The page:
Economic Preferences and Obesity in a Low

Report
Economic Preferences and
Obesity in a Low-Income
African-American Community
Angela de Oliveira, Tammy Leonard, Kerem Shuval, Celette
Skinner, James Murdoch, Catherine Eckel
Health and the Project
• Unique population with high policy interest
• Multifaceted data collection effort
• Interdisciplinary research team: Health researchers with economists,
psychologists
• Many different measures related to well-being
•
•
•
•
Physical environment
Household survey
Health behavior
Incentivized preference measures
•  OPPORTUNITY to study obesity
• We ask: Why is obesity higher among low-income African
Americans?
Obesity and Preferences
• Economists believe behavior is driven by underlying
preferences
1. Risk aversion: avoiding risk motivates safe, cautious
behavior
2. Patience: a long-run perspective motivates behavior that
makes future outcomes better
• Both lead to healthier behavioral choices
Obesity
BMI Level
Number of
subjects
% of
population
Under or
normal
weight
48
30.8
US
population
(approx)
29.5
Overweight
Obese 1
Obese 2
37
27
21
23.7
17.3
13.5
35.2
19.8
9.2
Obese 3
23
14.7
6.3
Risk Measure
5
Valencia 2011 Trust
Risk Preferences
35
30
% of Participants
25
20
15
10
5
0
40/40
30/60
20/80
10/100
Gambles
Valencia 2011 Trust
0/120
-10/130
6
Time Preferences
Patience variable
Percent
Never patient
(0 patient decisions)
41.7
Somewhat patient
(1-3 patient decisions)
45.5
Very patient
(4-6 patient decisions)
12.8
7
Valencia 2011 Trust
Data
• 496 participants completed household survey
• 198 of these completed incentivized tasks; 156 complete data
• Primary dependent variable: Obesity
• Secondary dependent variables:
• Exercise: 38% yes
• TV: Mean = 5.7 hours/wk
• Data analysis strategy: predict obesity category
• Primary independent variables: Risk tolerance, Patience
• Controls: Gender, race, age, income, marital status, children,
health insurance, unemployed, self-reported health status
Results
• Risk:
• Positively related to Obesity
• Positively related to Exercise
• Positively related to TV
• Patience:
• No relationship to Obesity
• Positively related to Exercise
• No relationship to TV
Conclusion
• Risk tolerance is related to obesity, despite also being related to
exercise; Sedentary behavior may play a more important role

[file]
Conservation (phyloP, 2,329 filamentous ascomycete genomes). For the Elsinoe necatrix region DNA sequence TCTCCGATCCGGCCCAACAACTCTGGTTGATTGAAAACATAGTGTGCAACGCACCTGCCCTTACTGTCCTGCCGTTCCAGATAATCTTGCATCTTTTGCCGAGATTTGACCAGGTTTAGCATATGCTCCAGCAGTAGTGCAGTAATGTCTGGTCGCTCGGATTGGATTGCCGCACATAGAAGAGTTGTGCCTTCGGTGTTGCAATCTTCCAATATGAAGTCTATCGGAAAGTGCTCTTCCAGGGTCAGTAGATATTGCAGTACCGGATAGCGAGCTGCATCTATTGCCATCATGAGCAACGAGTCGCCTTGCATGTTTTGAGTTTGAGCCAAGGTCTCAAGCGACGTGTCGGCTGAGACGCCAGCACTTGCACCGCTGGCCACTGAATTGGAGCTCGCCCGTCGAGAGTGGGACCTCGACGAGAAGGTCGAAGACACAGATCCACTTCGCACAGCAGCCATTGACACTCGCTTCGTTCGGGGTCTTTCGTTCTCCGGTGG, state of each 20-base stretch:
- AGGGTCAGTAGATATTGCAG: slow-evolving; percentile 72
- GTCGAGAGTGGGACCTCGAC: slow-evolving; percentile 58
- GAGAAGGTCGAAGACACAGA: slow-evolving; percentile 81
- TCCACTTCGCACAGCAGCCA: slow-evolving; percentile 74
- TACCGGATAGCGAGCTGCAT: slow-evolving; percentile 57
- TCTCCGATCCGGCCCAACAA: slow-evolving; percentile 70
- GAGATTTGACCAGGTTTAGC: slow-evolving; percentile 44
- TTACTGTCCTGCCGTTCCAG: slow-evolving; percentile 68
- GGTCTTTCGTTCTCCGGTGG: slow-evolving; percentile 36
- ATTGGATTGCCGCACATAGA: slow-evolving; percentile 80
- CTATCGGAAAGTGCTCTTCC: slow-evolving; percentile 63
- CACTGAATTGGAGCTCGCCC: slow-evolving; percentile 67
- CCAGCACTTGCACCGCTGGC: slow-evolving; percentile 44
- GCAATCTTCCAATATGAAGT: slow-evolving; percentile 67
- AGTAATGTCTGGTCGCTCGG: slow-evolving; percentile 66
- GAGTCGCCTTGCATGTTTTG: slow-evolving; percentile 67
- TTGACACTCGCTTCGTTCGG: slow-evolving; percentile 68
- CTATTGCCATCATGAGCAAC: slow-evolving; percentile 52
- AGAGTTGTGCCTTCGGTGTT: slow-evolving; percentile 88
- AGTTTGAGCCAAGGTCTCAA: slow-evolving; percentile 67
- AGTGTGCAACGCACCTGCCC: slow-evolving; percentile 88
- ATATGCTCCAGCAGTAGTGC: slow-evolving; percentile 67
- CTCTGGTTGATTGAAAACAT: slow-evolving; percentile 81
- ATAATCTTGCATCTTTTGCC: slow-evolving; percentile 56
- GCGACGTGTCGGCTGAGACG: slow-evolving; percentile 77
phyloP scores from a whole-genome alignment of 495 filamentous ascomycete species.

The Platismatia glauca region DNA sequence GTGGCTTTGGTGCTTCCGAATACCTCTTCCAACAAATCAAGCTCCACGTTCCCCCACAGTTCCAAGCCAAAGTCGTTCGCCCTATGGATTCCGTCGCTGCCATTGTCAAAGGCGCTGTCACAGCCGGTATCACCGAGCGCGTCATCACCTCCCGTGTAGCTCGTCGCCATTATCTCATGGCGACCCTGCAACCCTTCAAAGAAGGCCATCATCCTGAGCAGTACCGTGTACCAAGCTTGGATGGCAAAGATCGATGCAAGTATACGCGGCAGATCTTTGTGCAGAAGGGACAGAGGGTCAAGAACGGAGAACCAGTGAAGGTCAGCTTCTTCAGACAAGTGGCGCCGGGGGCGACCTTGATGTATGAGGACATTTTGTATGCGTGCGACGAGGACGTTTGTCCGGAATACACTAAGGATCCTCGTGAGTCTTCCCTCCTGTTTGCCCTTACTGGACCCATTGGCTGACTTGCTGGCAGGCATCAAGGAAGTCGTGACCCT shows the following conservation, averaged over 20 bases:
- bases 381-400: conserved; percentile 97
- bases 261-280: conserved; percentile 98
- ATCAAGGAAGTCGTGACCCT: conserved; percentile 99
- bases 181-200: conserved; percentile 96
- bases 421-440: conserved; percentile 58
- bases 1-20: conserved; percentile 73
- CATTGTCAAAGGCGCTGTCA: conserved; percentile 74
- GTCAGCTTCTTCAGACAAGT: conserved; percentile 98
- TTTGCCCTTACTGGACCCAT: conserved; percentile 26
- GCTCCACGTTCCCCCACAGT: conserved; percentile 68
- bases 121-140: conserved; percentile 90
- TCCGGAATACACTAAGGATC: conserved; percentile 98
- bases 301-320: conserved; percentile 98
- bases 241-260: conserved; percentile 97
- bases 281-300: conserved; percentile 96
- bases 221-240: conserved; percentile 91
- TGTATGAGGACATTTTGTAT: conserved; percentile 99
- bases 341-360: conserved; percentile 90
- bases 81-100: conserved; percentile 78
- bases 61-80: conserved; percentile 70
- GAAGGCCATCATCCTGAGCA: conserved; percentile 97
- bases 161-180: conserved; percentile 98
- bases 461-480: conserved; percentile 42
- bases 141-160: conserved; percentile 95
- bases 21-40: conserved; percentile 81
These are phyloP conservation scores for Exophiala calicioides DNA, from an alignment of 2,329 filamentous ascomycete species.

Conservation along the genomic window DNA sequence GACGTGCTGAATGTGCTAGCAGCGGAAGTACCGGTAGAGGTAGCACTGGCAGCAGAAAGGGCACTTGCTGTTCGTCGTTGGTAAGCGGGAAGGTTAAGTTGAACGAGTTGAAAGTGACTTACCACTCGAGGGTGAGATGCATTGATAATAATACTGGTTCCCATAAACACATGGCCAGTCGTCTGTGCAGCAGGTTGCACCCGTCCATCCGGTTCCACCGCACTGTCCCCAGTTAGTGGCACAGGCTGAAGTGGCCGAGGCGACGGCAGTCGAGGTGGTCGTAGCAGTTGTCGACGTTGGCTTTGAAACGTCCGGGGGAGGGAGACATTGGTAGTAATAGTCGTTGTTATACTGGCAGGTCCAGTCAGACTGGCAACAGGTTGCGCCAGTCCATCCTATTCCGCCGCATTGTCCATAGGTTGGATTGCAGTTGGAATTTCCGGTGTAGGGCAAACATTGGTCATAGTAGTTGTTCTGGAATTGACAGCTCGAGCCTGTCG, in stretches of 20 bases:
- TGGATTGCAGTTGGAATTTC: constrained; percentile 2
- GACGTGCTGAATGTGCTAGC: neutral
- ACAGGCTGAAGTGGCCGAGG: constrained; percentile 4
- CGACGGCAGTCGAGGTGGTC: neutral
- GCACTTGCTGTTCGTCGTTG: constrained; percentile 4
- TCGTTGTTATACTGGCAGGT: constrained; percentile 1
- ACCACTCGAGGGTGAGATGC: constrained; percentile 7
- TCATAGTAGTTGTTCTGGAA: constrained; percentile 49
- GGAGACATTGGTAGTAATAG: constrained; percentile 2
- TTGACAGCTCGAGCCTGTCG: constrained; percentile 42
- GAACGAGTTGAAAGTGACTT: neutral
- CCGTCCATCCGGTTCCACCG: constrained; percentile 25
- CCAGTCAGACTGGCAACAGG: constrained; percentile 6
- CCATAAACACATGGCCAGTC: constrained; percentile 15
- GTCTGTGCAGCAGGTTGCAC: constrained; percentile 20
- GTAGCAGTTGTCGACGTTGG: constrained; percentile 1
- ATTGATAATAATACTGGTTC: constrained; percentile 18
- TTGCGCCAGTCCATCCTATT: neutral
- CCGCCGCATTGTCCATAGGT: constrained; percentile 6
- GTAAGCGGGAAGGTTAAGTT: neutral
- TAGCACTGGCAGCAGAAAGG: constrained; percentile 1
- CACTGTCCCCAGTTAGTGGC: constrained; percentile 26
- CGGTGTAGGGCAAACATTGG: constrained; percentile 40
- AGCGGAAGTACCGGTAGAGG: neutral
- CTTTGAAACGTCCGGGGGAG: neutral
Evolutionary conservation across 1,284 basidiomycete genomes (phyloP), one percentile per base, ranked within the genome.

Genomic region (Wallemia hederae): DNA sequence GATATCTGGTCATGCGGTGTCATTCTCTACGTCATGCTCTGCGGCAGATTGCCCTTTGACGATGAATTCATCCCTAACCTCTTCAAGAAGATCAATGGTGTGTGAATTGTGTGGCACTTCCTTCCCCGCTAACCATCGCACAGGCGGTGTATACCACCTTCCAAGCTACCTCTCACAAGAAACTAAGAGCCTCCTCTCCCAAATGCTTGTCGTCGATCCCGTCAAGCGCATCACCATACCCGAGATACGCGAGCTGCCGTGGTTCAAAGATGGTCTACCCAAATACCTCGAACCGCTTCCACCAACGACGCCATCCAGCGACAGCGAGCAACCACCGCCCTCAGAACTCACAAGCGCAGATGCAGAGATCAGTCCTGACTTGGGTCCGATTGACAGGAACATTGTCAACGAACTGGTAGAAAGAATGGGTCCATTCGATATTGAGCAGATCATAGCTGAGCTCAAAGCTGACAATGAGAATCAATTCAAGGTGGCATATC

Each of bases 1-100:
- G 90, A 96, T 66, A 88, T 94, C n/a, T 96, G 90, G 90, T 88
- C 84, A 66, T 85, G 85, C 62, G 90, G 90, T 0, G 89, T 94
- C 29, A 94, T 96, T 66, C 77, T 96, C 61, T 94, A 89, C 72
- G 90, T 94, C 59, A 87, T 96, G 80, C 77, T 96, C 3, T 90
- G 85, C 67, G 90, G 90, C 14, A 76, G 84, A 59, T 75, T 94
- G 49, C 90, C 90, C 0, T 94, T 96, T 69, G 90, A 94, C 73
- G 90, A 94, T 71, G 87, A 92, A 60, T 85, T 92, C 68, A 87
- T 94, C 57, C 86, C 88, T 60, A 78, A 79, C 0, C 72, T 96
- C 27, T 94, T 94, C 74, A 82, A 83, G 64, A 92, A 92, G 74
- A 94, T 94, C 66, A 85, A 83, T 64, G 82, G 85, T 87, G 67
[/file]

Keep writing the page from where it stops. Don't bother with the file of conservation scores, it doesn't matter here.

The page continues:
• No relationship between patience and obesity for this population
• In another study, patience is related to exercise.
• Participants who believe their health is good are MORE likely to be
obese, but also to exercise.
• Policy implications:
• Efforts to reduce risk and encourage physical activity may reduce
obesity
• Information may impact perceptions of future consequences of
unhealthy behaviors
• Direct measurement and examination of economic preferences might
lead to a more targeted approach at applying behavioral economic
concepts to health issues.
Related papers
• Leonard, Tammy, Kerem Shuval, Angela de Oliveira, Celette Sugg
Skinner, Catherine Eckel, James C. Murdoch. (2012) “Health
Behavior and Behavioral Economics: Economic Preferences and
Physical Activity Stages of Change in a Low-Income African American
Community.” Forthcoming, American Journal of Health Promotion,
forthcoming.
• Shuval, K., Leonard, T., Skinner, C., Caughy, M., Kohl, H., Murdoch,
J.C. (2012). “Sedentary Behaviors And Obesity Among A Low Income,
Ethnic Minority Population.” Journal of Physical Activity and Health,
In Press.
• Leonard, T.C.M., Caughy, M.O., Mays, J.K., Murdoch, J.C. (2011).
“Systemic Neighborhood Observations at High Spatial Resolution:
Methodology and Assessment of Potential Benefits.” PLoS ONE 6(6):
e20225.doi: 10.1371/journal.pone.0020225.
• Leonard, T.C.M., Croson, R.T.A., Oliviera, A.C.M. (2010). “Social
Capital and Public Goods.” Journal of Socio-Economics Vol. 39 Issue
4.

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